Smart Fellows Debunk 3D

Sorry for the lame tiny post, my dad just dropped by unannounced and I totally borked hitting the deadline with a real piece.  So! Let’s turn to Roger Ebert and multiple Oscar winner for cinematography Walter Murch for an interesting take on why we’re not really designed to process 3D cinema images.

Why 3D Doesn’t Work and Never Will

…the deeper problem is that the audience must focus their eyes at the plane of the screen — say it is 80 feet away. This is constant no matter what.

But their eyes must converge at perhaps 10 feet away, then 60 feet, then 120 feet, and so on, depending on what the illusion is. So 3D films require us to focus at one distance and converge at another. And 600 million years of evolution has never presented this problem before. All living things with eyes have always focussed and converged at the same point.

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[E] Selena MacIntosh*

Selena MacIntosh is the owner and editor of Persephone Magazine. She also fixes it when it breaks. She is fueled by Diet Coke, coffee with a lot of cream in it, and cat hair.

3 thoughts on “Smart Fellows Debunk 3D”

  1. Interesting. I won’t pay for regular movies, much less 3D. Not missing anything significant because I’m too old (not the target audience) for these type of films.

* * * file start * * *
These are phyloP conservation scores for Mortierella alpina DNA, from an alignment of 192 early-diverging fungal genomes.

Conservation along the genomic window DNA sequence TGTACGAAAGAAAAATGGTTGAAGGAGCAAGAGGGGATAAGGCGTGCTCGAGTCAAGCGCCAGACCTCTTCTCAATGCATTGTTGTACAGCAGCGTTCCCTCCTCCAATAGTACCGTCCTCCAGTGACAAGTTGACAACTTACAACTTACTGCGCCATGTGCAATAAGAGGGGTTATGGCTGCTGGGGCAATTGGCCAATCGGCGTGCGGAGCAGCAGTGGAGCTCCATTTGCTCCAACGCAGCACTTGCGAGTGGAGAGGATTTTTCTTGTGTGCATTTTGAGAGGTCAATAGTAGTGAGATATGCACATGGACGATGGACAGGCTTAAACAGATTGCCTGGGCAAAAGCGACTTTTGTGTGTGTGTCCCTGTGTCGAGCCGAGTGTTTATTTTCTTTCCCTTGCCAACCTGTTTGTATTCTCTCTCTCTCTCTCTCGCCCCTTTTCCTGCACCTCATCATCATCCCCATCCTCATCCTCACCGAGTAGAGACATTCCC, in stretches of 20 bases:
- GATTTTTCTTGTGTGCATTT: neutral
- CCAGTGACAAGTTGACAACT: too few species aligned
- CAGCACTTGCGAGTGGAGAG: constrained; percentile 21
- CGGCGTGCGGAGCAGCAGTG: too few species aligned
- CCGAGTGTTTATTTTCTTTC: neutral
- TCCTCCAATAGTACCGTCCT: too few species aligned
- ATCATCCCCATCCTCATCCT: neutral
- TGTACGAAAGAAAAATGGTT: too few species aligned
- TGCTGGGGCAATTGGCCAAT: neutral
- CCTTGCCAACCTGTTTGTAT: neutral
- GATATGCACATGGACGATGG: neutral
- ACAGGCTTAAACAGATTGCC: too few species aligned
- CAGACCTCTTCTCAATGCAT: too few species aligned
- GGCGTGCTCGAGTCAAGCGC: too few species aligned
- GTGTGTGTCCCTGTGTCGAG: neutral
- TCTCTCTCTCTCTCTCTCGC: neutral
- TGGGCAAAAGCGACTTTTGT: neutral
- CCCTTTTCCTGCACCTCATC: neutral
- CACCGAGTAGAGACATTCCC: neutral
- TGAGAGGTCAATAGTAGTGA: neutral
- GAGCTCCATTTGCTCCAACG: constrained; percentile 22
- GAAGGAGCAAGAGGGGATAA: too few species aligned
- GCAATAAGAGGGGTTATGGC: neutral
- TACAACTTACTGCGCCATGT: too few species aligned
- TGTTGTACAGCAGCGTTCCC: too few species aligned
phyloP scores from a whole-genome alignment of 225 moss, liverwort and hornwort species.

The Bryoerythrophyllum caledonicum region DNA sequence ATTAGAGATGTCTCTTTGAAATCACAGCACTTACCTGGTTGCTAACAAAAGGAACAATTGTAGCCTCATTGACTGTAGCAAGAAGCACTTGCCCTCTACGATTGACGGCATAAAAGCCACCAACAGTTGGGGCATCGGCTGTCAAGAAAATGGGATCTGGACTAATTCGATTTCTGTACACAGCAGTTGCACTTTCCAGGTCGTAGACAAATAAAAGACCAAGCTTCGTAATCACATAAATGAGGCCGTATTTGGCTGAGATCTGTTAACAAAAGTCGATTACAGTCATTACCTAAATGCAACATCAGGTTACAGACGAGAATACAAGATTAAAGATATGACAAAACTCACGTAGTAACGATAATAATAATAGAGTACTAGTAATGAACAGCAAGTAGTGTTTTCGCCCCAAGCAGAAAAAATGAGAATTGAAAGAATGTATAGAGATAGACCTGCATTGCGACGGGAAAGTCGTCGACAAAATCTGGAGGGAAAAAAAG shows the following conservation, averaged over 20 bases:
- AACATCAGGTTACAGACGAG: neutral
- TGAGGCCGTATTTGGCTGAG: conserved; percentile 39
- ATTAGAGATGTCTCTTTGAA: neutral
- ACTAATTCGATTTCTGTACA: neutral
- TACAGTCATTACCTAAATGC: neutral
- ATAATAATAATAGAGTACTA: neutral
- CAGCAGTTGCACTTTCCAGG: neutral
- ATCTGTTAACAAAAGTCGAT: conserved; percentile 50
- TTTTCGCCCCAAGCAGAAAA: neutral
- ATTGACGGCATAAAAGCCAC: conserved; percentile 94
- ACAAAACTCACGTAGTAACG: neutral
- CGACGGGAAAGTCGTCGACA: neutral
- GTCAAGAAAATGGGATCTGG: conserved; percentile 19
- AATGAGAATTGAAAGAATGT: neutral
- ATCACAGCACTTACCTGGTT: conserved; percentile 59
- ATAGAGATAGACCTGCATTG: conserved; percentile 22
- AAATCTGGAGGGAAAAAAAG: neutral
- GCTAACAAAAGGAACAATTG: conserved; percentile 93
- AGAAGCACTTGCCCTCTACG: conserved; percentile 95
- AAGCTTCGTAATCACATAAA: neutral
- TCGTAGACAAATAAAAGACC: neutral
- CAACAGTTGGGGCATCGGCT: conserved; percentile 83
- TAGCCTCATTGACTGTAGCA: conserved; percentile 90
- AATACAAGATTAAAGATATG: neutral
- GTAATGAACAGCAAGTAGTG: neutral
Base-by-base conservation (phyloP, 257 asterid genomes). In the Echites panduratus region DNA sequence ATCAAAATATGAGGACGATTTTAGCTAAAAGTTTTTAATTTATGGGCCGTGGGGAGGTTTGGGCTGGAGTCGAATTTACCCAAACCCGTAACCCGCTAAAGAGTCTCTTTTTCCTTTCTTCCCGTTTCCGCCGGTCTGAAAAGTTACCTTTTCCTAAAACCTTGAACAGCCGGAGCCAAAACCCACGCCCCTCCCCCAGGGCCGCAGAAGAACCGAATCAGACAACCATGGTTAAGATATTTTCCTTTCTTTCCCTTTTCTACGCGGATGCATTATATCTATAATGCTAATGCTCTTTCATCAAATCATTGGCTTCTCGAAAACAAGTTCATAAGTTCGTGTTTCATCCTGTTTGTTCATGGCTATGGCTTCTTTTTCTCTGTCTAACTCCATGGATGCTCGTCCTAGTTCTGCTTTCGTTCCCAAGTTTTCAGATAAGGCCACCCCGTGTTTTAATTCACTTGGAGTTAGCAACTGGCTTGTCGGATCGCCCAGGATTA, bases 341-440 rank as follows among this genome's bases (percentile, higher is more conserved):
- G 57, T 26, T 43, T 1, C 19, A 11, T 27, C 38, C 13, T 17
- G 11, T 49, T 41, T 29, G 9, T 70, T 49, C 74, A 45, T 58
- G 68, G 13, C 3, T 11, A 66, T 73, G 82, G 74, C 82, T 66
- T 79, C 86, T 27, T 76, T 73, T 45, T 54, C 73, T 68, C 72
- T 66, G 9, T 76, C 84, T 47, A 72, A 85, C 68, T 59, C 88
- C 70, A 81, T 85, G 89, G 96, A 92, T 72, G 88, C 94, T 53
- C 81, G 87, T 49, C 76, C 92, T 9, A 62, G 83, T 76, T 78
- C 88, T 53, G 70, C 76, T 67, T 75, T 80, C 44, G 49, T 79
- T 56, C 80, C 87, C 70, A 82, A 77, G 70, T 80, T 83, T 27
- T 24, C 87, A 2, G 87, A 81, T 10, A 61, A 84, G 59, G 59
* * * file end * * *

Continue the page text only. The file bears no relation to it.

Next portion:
I understand what Murch is saying. I have great respect for this man and his work. But I wonder if he’s mistaken. Young people are growing up with video games and can handle the high tech effects that my old brain can’t. I get dizzy watching my son’s games–lightning speed action, multiple points of action that require spreading one’s attention on different foci simultaneously. At the same time my teen son can handle watching films on tiny screens like his notebook laptop.

    3D will be here for a while. Those who want it will see it, especially the video gamers.

    BTW Walter Murch is living treasure. Check out his film credits: http://www.imdb.com/name/nm0004555/
    Two words: THE CONVERSATION.

  2. 3D doesn’t give me full-on headaches, but it makes my eyes feel strained. Plus, as Ebert/Murch point out, it’s just ludicrous to expect people to pay several dollars more than normal for the lame “privilege” of watching weird leaping-off-the-screen effects. What you get doesn’t match up with what you have to pay.

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